Miss Julie is played with guts, verve, and lots of steamy heat by screen actress Sienna Miller. The role of John is played by Jonny Lee Miller, the more experienced stage actor but who is possibly better known for his television and film acting (“Trainspotting” comes to mind.). Both do fine work, as does Marin Ireland as Christine, another of the below-stairs help who is more-or-less betrothed to John and who does not take too kindly to the goings-on between Miss Julie and John. Another figure whose presence bears great weight, even though he is never seen, is Miss Julie’s father, the Lord of the Manor, whose temporary absence has allowed Miss Julie to sneak off for her adventures with the hoi polloi, and whose later return crushes both characters’ dreams of escape.

The play runs along at a steady clip, clocking in at 90 minutes with no intermission. There are times when the tug-of-war starts to border on the wacko, as in Tennessee Williams at his most extreme, but it certainly makes for an interesting experience of both theater and theatrics.

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Sunday, October 4, 2009

Wishful Drinking

Carrie Fisher

Ah, nothing like the funny (as in both “ha-ha” and “peculiar”) stories of dysfunctional families! Especially when they are someone else’s stories and someone else’s dysfunctional family. Even more so, when the stories are laced with insider tales from the ultimate La La Land of Hollywood.

Thus we have Wishful Drinking, the one-woman show created and performed by Carrie Fisher, sometime actress, writer of novels, screenplays, and memoirs (including one with the same title as the show), ex-wife of legendary singer-songwriter Paul Simon, and daughter of the even more legendary actress Debbie Reynolds and singer Eddie (“Oh My Papa“) Fisher. Lots of stories here, shared with great élan by someone who has made a career of telling them.

“Wishful Drinking” is basically critic-proof. It is the kind of show that will appeal to those who would intentionally seek it out. If you don’t know who Debbie Reynolds, Eddie Fisher, Elizabeth Taylor, and Connie Stevens are—and if Queen Padmé means more to you than Princess Leia—then you probably should stay away; if you want to see something from your parents’ generation, stick with Hair.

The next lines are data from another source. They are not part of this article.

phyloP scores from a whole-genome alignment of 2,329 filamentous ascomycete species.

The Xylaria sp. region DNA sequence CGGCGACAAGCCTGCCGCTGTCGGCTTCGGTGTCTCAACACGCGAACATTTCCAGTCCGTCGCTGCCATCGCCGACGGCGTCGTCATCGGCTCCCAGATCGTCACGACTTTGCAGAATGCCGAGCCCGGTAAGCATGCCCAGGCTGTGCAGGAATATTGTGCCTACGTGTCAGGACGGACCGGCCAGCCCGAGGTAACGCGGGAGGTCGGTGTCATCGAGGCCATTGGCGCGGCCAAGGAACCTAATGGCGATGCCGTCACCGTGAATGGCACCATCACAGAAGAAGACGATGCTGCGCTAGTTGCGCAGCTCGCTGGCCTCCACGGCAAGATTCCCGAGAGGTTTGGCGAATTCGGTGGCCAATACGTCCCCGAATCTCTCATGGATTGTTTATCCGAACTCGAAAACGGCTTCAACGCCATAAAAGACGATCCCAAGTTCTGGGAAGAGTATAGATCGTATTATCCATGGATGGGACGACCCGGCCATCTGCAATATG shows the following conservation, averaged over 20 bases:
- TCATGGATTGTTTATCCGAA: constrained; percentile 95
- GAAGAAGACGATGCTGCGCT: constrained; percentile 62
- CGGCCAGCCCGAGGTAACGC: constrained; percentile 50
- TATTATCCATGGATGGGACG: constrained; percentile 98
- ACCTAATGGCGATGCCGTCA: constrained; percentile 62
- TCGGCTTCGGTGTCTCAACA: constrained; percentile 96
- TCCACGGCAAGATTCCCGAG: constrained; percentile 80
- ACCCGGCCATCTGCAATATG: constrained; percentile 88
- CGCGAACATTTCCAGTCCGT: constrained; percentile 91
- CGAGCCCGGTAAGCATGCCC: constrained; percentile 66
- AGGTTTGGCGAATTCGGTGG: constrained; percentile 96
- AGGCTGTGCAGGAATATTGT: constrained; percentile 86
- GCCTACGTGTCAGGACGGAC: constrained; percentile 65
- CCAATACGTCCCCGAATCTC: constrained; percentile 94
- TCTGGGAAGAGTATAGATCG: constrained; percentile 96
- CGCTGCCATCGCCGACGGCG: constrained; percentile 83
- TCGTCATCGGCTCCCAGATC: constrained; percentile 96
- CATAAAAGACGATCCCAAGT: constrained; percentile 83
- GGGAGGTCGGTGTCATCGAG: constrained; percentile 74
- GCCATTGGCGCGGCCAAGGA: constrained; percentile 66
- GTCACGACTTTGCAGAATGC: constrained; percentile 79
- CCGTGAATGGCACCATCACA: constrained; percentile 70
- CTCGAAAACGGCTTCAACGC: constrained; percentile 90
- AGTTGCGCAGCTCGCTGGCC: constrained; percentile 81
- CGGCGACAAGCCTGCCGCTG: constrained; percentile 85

Also don't go expecting to see acid-laced humor flung at Hollywood’s elites. Wishful Drinking is not Mommy Dearest, and Debbie Reynolds, while she may be a tad overbearing, is not Joan Crawford. Based on what Ms. Fisher shares with us, she and her mother have a good relationship; indeed, they live next door to one another. Most of the digs at Mom have to do with Ms. Reynolds’s poor choices in spouses and financial advisors (sometimes they were one and the same), and the somewhat off-the-wall bits of mother-to-daughter advice that Ms. Reynolds dispenses freely.

Whatever real resentment there is that may underpin Wishful Drinking comes out when Ms. Fisher speaks of her father, whom she paints as a notorious womanizer who left her mother for his friend Mike Todd’s grieving widow, Elizabeth Taylor, ending Debbie and Eddie’s brief reign as “America’s Sweethearts.”

While there is some rambling to the storytelling, there are at least two longer amusing set pieces that are audience pleasers (and Ms. Fisher, flinging confetti, and giving out hugs, kisses and gifts at various intervals, does seem to want to please her audience). 

One piece is a riff on what it is like to be identified forever as Princess Leia, her iconic role in the original “Star Wars” movie trilogy: “[Director] George Lucas owns my image; every time I look in the mirror, I owe him money.” 

The second piece was born from an attempt by Ms. Fisher to explain to her daughter Billie why it wouldn’t be incest if she dated the grandson of Elizabeth Taylor—a convoluted tale that takes a photo-covered blackboard, a pointer, and many minutes to unfold. 

If there is anything missing among the amusing anecdotes, it is an element of what is suggested by the title. There is precious little about Ms. Fisher’s bouts of drinking, drug use, and her bipolar disorder. For Broadway’s insights into that, you’ll have to see “Next To Normal.” Ms. Fisher would rather thank “all 12 of my shrinks,” sing “Happy Days Are Here Again,” and let it go at that.

All in all, “Wishful Drinking” offers an enjoyable way to spend a couple of hours—provided you understand that what you are in for is a celebrity chat and not an evening of Strindberg. I only mention this because I am about to head out to see the production of “After Miss Julie,” a new take on the Strindberg play. I’ll tell you all about it in the next day or two.

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Thursday, October 1, 2009


Starting today, many theaters around the country participate in an event in which they give away free tickets--no catch.

If you are interested, check out If you don't see anything you want--or if what you want is already sold out--check again later, tomorrow, or over the next couple of weeks. New performances are added from time to time.

Or take a chance on a less familiar play or venue. It's got to be worth at least the price of admission!

And stay tuned over the weekend for a review of Carrie Fisher's "Wishful Drinking," now playing at Studio 54.